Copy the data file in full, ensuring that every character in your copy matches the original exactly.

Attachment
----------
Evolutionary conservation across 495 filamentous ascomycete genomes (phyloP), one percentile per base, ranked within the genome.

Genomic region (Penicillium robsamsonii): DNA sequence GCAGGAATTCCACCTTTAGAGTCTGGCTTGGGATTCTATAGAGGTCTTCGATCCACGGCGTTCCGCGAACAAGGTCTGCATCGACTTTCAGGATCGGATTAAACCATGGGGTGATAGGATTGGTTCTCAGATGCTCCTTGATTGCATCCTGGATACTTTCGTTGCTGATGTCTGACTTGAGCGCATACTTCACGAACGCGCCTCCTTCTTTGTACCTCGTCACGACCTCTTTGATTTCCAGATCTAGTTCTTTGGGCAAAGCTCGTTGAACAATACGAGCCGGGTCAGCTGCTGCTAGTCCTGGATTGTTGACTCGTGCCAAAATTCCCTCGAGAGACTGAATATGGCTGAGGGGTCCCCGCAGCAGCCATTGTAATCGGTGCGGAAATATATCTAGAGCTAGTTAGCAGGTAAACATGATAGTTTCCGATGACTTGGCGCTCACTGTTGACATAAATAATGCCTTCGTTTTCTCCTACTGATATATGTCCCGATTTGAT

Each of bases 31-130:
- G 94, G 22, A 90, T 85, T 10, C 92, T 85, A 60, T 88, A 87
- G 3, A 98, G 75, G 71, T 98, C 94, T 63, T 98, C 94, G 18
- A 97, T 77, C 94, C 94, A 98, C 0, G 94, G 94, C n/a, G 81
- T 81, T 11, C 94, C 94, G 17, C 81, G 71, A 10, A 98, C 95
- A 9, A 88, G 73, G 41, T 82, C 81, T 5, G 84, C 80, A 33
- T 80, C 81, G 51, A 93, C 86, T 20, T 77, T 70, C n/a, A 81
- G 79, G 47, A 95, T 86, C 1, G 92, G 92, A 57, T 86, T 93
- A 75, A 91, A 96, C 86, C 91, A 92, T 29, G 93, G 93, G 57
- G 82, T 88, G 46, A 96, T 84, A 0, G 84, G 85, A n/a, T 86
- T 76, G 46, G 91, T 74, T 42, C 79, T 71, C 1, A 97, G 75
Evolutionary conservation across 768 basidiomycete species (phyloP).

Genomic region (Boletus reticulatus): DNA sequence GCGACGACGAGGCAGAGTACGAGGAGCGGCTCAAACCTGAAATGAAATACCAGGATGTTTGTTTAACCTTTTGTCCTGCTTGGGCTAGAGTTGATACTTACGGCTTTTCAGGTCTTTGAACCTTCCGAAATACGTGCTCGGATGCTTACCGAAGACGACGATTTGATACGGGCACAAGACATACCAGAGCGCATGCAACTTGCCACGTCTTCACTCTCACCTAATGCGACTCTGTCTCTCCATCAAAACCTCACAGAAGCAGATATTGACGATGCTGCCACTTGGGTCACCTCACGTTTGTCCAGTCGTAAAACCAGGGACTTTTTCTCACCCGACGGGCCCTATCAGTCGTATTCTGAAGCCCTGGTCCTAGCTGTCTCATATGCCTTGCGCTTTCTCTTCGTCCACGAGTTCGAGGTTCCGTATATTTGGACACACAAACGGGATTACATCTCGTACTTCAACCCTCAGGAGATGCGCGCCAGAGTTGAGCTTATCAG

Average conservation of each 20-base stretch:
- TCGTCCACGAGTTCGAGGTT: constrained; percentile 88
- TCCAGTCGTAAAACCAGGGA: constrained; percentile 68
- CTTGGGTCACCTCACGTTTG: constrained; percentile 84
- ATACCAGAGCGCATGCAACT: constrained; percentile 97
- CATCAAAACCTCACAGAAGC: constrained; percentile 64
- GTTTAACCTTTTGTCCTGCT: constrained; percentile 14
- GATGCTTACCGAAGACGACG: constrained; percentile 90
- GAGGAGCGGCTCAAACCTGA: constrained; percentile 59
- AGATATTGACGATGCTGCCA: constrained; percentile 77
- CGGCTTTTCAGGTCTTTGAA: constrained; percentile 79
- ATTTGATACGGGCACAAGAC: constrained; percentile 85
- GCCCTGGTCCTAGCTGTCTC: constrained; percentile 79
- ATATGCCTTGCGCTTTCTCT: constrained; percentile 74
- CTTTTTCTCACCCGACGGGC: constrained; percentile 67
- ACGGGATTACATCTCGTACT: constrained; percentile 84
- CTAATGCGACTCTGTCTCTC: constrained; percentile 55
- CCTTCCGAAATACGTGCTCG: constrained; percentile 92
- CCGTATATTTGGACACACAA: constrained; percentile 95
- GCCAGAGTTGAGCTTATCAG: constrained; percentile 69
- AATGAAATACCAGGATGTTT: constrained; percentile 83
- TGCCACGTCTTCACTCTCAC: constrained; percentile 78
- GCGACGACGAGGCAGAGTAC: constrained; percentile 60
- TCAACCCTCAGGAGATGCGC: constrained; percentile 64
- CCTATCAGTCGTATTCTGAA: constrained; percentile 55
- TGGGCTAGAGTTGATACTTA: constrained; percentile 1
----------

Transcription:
Evolutionary conservation across 495 filamentous ascomycete genomes (phyloP), one percentile per base, ranked within the genome.

Genomic region (Penicillium robsamsonii): DNA sequence GCAGGAATTCCACCTTTAGAGTCTGGCTTGGGATTCTATAGAGGTCTTCGATCCACGGCGTTCCGCGAACAAGGTCTGCATCGACTTTCAGGATCGGATTAAACCATGGGGTGATAGGATTGGTTCTCAGATGCTCCTTGATTGCATCCTGGATACTTTCGTTGCTGATGTCTGACTTGAGCGCATACTTCACGAACGCGCCTCCTTCTTTGTACCTCGTCACGACCTCTTTGATTTCCAGATCTAGTTCTTTGGGCAAAGCTCGTTGAACAATACGAGCCGGGTCAGCTGCTGCTAGTCCTGGATTGTTGACTCGTGCCAAAATTCCCTCGAGAGACTGAATATGGCTGAGGGGTCCCCGCAGCAGCCATTGTAATCGGTGCGGAAATATATCTAGAGCTAGTTAGCAGGTAAACATGATAGTTTCCGATGACTTGGCGCTCACTGTTGACATAAATAATGCCTTCGTTTTCTCCTACTGATATATGTCCCGATTTGAT

Each of bases 31-130:
- G 94, G 22, A 90, T 85, T 10, C 92, T 85, A 60, T 88, A 87
- G 3, A 98, G 75, G 71, T 98, C 94, T 63, T 98, C 94, G 18
- A 97, T 77, C 94, C 94, A 98, C 0, G 94, G 94, C n/a, G 81
- T 81, T 11, C 94, C 94, G 17, C 81, G 71, A 10, A 98, C 95
- A 9, A 88, G 73, G 41, T 82, C 81, T 5, G 84, C 80, A 33
- T 80, C 81, G 51, A 93, C 86, T 20, T 77, T 70, C n/a, A 81
- G 79, G 47, A 95, T 86, C 1, G 92, G 92, A 57, T 86, T 93
- A 75, A 91, A 96, C 86, C 91, A 92, T 29, G 93, G 93, G 57
- G 82, T 88, G 46, A 96, T 84, A 0, G 84, G 85, A n/a, T 86
- T 76, G 46, G 91, T 74, T 42, C 79, T 71, C 1, A 97, G 75
Evolutionary conservation across 768 basidiomycete species (phyloP).

Genomic region (Boletus reticulatus): DNA sequence GCGACGACGAGGCAGAGTACGAGGAGCGGCTCAAACCTGAAATGAAATACCAGGATGTTTGTTTAACCTTTTGTCCTGCTTGGGCTAGAGTTGATACTTACGGCTTTTCAGGTCTTTGAACCTTCCGAAATACGTGCTCGGATGCTTACCGAAGACGACGATTTGATACGGGCACAAGACATACCAGAGCGCATGCAACTTGCCACGTCTTCACTCTCACCTAATGCGACTCTGTCTCTCCATCAAAACCTCACAGAAGCAGATATTGACGATGCTGCCACTTGGGTCACCTCACGTTTGTCCAGTCGTAAAACCAGGGACTTTTTCTCACCCGACGGGCCCTATCAGTCGTATTCTGAAGCCCTGGTCCTAGCTGTCTCATATGCCTTGCGCTTTCTCTTCGTCCACGAGTTCGAGGTTCCGTATATTTGGACACACAAACGGGATTACATCTCGTACTTCAACCCTCAGGAGATGCGCGCCAGAGTTGAGCTTATCAG

Average conservation of each 20-base stretch:
- TCGTCCACGAGTTCGAGGTT: constrained; percentile 88
- TCCAGTCGTAAAACCAGGGA: constrained; percentile 68
- CTTGGGTCACCTCACGTTTG: constrained; percentile 84
- ATACCAGAGCGCATGCAACT: constrained; percentile 97
- CATCAAAACCTCACAGAAGC: constrained; percentile 64
- GTTTAACCTTTTGTCCTGCT: constrained; percentile 14
- GATGCTTACCGAAGACGACG: constrained; percentile 90
- GAGGAGCGGCTCAAACCTGA: constrained; percentile 59
- AGATATTGACGATGCTGCCA: constrained; percentile 77
- CGGCTTTTCAGGTCTTTGAA: constrained; percentile 79
- ATTTGATACGGGCACAAGAC: constrained; percentile 85
- GCCCTGGTCCTAGCTGTCTC: constrained; percentile 79
- ATATGCCTTGCGCTTTCTCT: constrained; percentile 74
- CTTTTTCTCACCCGACGGGC: constrained; percentile 67
- ACGGGATTACATCTCGTACT: constrained; percentile 84
- CTAATGCGACTCTGTCTCTC: constrained; percentile 55
- CCTTCCGAAATACGTGCTCG: constrained; percentile 92
- CCGTATATTTGGACACACAA: constrained; percentile 95
- GCCAGAGTTGAGCTTATCAG: constrained; percentile 69
- AATGAAATACCAGGATGTTT: constrained; percentile 83
- TGCCACGTCTTCACTCTCAC: constrained; percentile 78
- GCGACGACGAGGCAGAGTAC: constrained; percentile 60
- TCAACCCTCAGGAGATGCGC: constrained; percentile 64
- CCTATCAGTCGTATTCTGAA: constrained; percentile 55
- TGGGCTAGAGTTGATACTTA: constrained; percentile 1